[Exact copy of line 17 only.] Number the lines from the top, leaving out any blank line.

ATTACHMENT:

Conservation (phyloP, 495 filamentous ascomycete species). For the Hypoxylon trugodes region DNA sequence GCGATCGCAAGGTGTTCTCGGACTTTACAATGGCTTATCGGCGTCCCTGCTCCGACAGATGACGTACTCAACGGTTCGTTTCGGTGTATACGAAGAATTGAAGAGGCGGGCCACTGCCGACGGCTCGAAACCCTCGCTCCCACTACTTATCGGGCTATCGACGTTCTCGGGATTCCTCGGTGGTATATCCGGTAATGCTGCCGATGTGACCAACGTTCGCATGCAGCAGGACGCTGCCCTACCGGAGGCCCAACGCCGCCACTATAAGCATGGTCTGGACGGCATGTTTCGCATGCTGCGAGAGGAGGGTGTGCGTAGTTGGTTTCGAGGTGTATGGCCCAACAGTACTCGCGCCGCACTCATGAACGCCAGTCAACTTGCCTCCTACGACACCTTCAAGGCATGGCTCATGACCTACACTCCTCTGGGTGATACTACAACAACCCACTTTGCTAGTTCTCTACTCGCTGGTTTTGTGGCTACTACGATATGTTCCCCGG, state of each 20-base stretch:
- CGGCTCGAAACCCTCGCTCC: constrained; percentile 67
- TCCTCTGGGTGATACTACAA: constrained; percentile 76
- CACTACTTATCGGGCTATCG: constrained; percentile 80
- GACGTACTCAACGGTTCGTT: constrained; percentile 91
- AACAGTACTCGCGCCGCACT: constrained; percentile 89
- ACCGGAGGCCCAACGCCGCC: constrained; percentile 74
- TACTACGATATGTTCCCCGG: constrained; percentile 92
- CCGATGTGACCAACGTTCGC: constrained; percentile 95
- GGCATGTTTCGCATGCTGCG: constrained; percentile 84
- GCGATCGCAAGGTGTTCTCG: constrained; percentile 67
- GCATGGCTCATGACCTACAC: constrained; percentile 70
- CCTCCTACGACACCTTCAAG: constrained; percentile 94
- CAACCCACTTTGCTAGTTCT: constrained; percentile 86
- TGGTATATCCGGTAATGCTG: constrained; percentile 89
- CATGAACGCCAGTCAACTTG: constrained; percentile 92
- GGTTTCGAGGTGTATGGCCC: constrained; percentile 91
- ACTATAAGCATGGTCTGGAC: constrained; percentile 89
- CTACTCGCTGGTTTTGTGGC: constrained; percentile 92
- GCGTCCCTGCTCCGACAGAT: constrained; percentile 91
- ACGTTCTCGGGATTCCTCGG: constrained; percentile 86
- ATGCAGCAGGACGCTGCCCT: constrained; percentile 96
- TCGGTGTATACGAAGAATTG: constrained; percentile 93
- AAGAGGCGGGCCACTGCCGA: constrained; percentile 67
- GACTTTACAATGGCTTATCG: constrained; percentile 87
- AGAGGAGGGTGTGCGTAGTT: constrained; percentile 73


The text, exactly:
- GGTTTCGAGGTGTATGGCCC: constrained; percentile 91